Another target of the Abl kinase is the WAVE2 complex, which promotes actin filament branching by activating the Arp2/3 complex. WAVE2 exists in cells as part of a multiprotein complex with the adaptor proteins Abi1 and Nap1, the Rac-binding subunit PIR121, and another protein, HSPC300 (23). Abi1 was originally identified as a binding partner for c-Abl, and both Abi1 and WAVE2 are phosphorylated by Abl, enhancing the ability of the WAVE2 complex to promote actin polymerization (27, 39). We have previously shown that Abi1 and WAVE2 are necessary for efficient Salmonella serovar Typhimurium invasion (36). Here we show that Abi1 is tyrosine phosphorylated in response to infection with serovar Typhimurium and that this phosphorylation is abrogated by treatment of cells with STI571, indicating that it is dependent on c-Abl and/or Arg (Fig. (Fig.6).6). However, it appears that inhibition of this phosphorylation does not impair formation of actin-rich foci at sites of bacterial attachment (see below), suggesting that it is not necessary for membrane ruffle formation. Whether it is required for a later stage of Salmonella internalization remains to be determined.
Because the internalization of Salmonella serovar Typhimurium was substantially inhibited (~70%) in cells lacking both c-Abl and Arg (Fig. (Fig.1C)1C) and also following pharmacological blockade of both kinases by STI571 (Fig. (Fig.2),2), we initially assumed that this inhibition would result from impaired cytoskeleton reorganization. However, we were surprised to discover that the actin-rich foci formed under these conditions were similar in both size and morphology to those observed in control cells (Fig. 3A and B). This finding is in contrast to our previous observations for cells lacking FAK, where foci were not detectable at all, or in cells lacking p130Cas, where foci were abnormally large but the actin within them was aberrantly organized (35). It is possible that the loss of c-Abl activity results in aberrant actin assembly at a level that is below the resolving power of fluorescence microscopy. Alternatively, c-Abl may selectively regulate a late step in bacterial entry such as phagosome closure. Clearly, further research will be needed to elucidate the role of Abl in Salmonella pathogenesis.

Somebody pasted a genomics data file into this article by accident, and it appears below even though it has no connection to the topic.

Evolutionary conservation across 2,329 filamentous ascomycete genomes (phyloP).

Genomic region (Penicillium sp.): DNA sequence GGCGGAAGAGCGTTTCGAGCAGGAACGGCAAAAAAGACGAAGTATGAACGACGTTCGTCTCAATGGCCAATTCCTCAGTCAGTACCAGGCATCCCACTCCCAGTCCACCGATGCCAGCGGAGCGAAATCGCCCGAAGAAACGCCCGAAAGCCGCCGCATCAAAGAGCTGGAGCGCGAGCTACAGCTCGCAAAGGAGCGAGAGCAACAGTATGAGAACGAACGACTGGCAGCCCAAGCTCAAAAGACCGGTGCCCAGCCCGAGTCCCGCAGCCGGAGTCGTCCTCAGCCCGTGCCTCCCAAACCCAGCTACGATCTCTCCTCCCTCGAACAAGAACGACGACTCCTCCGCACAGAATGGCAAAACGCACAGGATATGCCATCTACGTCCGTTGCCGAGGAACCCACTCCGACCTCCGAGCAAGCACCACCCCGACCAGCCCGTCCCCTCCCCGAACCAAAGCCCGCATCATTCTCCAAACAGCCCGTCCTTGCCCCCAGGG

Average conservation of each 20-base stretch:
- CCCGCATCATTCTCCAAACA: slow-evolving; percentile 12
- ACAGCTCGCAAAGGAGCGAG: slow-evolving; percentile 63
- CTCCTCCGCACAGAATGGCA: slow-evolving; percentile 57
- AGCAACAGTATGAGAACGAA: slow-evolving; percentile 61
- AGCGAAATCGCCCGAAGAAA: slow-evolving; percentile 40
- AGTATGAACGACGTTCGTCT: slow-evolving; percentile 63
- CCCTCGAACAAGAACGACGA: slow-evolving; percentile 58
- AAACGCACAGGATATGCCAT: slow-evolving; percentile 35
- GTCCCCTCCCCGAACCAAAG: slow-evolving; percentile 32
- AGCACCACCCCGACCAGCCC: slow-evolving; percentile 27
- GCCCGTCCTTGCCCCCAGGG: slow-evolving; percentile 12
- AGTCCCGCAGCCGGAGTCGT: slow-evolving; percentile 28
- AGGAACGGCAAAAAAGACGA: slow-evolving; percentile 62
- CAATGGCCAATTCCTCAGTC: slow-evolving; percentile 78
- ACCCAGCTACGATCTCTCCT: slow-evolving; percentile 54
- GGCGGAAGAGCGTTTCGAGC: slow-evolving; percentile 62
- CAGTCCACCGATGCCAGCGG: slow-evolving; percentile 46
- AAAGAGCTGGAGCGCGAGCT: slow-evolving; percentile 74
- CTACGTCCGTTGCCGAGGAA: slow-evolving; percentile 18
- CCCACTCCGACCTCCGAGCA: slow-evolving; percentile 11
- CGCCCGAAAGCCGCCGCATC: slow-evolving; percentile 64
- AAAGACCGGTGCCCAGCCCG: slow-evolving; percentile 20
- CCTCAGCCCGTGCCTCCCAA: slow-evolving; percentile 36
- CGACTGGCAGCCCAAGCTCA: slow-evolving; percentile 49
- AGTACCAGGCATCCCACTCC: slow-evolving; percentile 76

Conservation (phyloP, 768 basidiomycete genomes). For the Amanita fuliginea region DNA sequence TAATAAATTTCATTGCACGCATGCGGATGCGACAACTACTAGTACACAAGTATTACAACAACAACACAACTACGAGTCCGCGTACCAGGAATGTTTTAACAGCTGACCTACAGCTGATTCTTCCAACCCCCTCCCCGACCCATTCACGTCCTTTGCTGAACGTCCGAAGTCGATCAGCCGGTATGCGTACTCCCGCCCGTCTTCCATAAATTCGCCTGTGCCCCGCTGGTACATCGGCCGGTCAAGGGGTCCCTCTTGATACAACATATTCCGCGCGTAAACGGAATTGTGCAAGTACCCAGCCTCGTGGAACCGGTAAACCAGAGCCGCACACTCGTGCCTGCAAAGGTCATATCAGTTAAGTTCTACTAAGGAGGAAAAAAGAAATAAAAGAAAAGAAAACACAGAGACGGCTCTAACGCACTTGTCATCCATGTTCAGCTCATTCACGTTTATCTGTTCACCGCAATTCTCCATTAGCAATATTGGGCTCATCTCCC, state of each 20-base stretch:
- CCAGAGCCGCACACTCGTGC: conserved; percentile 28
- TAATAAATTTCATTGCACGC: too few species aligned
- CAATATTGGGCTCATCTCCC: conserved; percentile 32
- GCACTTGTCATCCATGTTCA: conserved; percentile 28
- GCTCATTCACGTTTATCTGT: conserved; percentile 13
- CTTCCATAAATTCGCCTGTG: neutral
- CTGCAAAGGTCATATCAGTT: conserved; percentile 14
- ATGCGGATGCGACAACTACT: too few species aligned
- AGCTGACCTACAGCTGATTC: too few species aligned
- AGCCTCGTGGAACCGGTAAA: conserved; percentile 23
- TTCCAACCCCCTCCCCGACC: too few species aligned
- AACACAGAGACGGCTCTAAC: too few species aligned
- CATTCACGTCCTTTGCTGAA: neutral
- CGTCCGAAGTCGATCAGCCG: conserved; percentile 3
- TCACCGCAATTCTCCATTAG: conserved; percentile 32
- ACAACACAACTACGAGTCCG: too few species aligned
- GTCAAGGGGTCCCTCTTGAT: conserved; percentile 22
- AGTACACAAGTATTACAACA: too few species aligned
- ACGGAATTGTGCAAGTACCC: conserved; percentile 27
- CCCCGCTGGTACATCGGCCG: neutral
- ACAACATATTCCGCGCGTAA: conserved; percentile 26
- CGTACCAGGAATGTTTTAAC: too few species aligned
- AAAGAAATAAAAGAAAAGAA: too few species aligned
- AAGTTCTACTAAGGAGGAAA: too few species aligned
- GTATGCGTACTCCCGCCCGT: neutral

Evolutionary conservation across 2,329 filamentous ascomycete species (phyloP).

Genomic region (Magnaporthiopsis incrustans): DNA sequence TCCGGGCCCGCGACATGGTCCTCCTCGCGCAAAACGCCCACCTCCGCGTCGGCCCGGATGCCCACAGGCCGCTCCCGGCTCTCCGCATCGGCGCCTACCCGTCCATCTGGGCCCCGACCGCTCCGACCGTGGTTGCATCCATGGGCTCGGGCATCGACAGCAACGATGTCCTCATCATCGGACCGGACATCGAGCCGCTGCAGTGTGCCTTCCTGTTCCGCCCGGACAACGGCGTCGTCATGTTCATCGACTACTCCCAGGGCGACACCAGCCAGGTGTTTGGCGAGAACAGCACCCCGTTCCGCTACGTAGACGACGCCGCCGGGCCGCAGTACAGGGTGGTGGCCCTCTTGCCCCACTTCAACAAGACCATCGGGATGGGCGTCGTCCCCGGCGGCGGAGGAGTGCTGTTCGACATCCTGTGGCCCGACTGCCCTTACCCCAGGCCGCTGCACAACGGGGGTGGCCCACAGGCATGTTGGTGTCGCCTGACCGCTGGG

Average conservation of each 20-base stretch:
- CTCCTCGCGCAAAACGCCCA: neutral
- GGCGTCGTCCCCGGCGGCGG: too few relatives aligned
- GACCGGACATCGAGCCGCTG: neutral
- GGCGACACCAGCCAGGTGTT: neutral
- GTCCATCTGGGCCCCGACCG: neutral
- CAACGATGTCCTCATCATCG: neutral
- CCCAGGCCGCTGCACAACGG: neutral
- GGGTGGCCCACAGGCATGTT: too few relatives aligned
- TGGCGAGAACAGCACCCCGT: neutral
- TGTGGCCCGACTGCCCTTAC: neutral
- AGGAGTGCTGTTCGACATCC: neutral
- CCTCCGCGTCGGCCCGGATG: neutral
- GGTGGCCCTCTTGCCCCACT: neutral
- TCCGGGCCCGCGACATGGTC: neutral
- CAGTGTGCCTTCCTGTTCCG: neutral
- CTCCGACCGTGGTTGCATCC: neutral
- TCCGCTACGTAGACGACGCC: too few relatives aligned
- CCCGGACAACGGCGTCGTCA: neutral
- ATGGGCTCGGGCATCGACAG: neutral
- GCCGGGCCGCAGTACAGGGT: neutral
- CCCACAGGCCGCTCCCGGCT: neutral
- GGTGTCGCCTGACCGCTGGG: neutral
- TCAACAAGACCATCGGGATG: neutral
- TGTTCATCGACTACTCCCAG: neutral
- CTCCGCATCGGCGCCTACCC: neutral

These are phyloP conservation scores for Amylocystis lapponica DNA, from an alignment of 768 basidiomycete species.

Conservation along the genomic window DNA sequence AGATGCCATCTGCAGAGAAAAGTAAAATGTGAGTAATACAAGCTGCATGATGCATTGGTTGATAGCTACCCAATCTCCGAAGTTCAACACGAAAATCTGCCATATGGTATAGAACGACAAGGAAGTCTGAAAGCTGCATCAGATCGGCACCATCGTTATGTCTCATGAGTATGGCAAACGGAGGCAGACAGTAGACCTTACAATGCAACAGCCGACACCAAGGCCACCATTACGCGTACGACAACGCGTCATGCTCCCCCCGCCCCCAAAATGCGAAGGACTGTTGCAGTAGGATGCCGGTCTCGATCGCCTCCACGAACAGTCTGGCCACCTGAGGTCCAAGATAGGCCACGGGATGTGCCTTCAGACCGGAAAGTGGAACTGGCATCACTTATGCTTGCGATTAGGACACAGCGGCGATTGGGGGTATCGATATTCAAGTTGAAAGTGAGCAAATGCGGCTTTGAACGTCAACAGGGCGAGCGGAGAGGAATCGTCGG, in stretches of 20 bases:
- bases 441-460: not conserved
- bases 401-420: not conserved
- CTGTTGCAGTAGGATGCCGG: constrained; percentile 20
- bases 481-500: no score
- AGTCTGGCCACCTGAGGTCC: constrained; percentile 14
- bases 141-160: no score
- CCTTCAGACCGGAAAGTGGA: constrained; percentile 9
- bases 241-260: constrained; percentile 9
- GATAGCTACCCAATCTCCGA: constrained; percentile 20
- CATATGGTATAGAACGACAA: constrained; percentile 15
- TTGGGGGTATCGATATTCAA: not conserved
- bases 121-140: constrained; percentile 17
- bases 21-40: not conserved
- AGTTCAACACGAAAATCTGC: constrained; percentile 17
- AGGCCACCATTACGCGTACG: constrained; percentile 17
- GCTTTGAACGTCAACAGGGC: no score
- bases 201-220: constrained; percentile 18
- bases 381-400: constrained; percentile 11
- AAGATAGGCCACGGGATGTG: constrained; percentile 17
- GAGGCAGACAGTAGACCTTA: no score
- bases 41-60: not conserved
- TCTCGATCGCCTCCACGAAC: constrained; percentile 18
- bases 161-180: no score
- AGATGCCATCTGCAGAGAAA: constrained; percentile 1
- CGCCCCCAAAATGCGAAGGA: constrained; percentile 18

We thank Martin Schwartz (University of Virginia, Charlottesville, VA) for reagents and helpful discussions; Kristina Vuori (Burnham Institute for Medical Research, La Jolla, CA) for the CrkII Y221F construct; John Brumell (University of Toronto, Canada) for the DsRed plasmid; Giorgio Scita (IFOM, Milan, Italy) for Abi1 antibody; and Anthony Koleske (Yale University, CT) for c-Abl−/− Arg−/− MEFs. We also thank the members of the Casanova laboratory for support.
This research was funded by a National Institutes of Health grant (DK58536) to J.E.C. and NRSA Cancer and Infectious Disease training grants to K.T.L.
Editor: B. A. McCormick
Published ahead of print on 20 October 2008.